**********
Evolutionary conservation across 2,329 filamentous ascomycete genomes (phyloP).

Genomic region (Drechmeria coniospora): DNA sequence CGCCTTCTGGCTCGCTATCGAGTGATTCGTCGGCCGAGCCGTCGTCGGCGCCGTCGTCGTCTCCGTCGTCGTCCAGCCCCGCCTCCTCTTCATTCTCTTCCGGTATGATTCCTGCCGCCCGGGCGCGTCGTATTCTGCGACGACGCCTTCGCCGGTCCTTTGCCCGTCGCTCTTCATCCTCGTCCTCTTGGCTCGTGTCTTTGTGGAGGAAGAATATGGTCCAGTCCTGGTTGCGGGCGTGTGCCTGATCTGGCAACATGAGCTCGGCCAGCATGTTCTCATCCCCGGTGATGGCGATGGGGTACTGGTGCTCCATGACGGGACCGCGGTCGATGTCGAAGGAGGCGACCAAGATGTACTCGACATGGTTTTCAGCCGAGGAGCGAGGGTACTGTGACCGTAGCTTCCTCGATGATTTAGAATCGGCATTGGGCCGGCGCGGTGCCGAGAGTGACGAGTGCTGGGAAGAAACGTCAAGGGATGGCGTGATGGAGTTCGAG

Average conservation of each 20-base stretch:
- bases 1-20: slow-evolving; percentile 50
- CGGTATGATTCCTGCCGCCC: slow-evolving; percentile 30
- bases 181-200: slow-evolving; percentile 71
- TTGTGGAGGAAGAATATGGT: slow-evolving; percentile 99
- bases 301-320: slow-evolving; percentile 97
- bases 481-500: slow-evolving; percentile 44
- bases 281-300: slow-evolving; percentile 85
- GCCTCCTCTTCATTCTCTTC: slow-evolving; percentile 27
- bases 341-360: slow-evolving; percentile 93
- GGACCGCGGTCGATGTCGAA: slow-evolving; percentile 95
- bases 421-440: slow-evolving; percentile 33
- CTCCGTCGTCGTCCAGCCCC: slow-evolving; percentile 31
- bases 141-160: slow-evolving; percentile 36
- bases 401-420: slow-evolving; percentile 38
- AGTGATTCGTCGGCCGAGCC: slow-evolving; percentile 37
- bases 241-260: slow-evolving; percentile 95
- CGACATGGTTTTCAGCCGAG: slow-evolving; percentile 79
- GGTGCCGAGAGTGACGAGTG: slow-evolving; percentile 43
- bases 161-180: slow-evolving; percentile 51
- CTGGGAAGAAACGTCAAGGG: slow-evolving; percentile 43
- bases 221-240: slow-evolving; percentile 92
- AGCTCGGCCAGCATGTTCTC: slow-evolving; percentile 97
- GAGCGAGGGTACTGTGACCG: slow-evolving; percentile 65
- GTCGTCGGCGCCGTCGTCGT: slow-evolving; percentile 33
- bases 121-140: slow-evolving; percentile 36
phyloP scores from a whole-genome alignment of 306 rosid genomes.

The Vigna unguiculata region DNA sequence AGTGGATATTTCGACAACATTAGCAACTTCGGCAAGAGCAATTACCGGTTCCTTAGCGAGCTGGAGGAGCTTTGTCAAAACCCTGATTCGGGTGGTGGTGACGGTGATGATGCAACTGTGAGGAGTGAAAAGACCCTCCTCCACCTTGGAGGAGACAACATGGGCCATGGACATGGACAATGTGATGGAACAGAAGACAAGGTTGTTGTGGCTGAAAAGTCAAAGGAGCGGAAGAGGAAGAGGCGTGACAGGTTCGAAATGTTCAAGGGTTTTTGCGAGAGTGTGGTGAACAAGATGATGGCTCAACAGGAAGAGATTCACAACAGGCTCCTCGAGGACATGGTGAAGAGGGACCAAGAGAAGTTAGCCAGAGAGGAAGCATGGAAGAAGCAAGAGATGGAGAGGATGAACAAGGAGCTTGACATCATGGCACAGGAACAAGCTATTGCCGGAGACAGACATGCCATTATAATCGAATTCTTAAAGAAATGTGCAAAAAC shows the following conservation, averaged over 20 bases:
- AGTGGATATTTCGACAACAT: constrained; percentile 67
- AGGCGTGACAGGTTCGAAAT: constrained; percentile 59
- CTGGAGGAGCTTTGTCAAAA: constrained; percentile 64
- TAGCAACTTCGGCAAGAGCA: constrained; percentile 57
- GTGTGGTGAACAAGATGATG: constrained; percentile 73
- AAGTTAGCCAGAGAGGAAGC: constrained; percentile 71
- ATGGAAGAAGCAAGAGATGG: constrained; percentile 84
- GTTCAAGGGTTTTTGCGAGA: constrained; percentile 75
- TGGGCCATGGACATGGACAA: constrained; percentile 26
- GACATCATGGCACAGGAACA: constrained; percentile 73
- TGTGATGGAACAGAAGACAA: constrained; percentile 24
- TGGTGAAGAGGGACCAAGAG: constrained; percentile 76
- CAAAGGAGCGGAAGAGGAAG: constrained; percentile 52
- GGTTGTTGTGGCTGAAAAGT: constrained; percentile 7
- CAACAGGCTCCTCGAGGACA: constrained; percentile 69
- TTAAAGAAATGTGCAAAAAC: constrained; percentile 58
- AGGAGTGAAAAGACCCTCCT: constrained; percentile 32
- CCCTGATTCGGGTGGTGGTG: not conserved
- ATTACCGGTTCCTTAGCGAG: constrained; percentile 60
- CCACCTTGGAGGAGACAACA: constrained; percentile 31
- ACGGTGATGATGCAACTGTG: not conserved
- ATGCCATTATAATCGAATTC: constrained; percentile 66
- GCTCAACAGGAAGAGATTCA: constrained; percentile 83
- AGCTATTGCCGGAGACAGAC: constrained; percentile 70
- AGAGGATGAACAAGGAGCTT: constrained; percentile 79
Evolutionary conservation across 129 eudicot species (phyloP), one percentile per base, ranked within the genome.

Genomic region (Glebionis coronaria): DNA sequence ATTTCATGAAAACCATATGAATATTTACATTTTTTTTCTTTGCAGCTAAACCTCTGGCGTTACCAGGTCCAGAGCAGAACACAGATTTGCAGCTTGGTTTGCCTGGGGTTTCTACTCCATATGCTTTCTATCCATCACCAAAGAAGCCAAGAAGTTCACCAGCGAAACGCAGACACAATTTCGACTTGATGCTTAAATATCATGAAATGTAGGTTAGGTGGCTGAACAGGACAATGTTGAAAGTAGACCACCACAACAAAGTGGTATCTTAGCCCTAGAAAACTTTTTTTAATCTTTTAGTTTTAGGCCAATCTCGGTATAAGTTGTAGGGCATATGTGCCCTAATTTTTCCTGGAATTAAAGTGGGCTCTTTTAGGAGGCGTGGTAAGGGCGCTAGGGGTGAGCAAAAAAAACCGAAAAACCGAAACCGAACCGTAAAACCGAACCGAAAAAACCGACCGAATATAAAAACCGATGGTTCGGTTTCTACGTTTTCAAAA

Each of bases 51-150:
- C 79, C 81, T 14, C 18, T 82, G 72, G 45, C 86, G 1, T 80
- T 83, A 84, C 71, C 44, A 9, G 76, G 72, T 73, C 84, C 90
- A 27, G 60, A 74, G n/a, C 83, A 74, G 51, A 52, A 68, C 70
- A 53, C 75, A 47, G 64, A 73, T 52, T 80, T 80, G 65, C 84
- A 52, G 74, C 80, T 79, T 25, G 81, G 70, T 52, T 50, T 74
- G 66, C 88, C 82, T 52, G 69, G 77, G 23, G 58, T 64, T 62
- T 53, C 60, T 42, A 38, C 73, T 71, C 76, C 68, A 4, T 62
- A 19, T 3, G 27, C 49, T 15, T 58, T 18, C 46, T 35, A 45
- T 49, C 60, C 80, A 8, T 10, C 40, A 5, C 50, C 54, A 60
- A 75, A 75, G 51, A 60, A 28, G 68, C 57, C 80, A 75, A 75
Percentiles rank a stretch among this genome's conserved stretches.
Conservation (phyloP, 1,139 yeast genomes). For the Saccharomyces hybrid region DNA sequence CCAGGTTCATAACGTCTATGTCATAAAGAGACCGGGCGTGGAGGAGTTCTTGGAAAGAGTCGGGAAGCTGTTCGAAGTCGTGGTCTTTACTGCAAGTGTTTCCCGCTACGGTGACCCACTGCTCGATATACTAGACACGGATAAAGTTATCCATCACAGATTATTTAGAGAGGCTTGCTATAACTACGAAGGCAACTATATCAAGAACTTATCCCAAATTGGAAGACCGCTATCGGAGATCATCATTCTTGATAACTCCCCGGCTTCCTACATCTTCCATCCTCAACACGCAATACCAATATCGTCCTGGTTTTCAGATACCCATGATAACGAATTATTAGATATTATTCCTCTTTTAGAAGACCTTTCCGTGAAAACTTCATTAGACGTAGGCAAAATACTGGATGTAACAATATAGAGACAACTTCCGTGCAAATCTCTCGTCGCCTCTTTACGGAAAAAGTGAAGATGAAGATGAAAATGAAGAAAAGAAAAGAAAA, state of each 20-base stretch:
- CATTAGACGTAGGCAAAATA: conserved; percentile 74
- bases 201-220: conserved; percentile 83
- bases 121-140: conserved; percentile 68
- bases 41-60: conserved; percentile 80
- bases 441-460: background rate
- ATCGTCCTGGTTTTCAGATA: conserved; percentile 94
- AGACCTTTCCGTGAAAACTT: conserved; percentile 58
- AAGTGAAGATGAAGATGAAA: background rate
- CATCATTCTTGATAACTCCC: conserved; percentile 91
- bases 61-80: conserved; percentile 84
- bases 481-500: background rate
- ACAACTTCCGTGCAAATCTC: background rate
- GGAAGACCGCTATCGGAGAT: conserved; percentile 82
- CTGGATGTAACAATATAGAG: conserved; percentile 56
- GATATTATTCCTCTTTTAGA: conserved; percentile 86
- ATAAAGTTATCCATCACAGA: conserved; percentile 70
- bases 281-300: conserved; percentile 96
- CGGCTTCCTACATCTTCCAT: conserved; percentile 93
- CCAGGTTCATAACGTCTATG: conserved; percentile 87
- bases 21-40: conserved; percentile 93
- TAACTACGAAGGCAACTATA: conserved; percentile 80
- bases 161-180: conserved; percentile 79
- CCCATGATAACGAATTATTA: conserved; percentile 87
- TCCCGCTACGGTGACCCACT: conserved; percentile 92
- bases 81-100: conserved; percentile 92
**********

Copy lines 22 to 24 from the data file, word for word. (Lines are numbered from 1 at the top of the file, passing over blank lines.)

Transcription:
- bases 161-180: slow-evolving; percentile 51
- CTGGGAAGAAACGTCAAGGG: slow-evolving; percentile 43
- bases 221-240: slow-evolving; percentile 92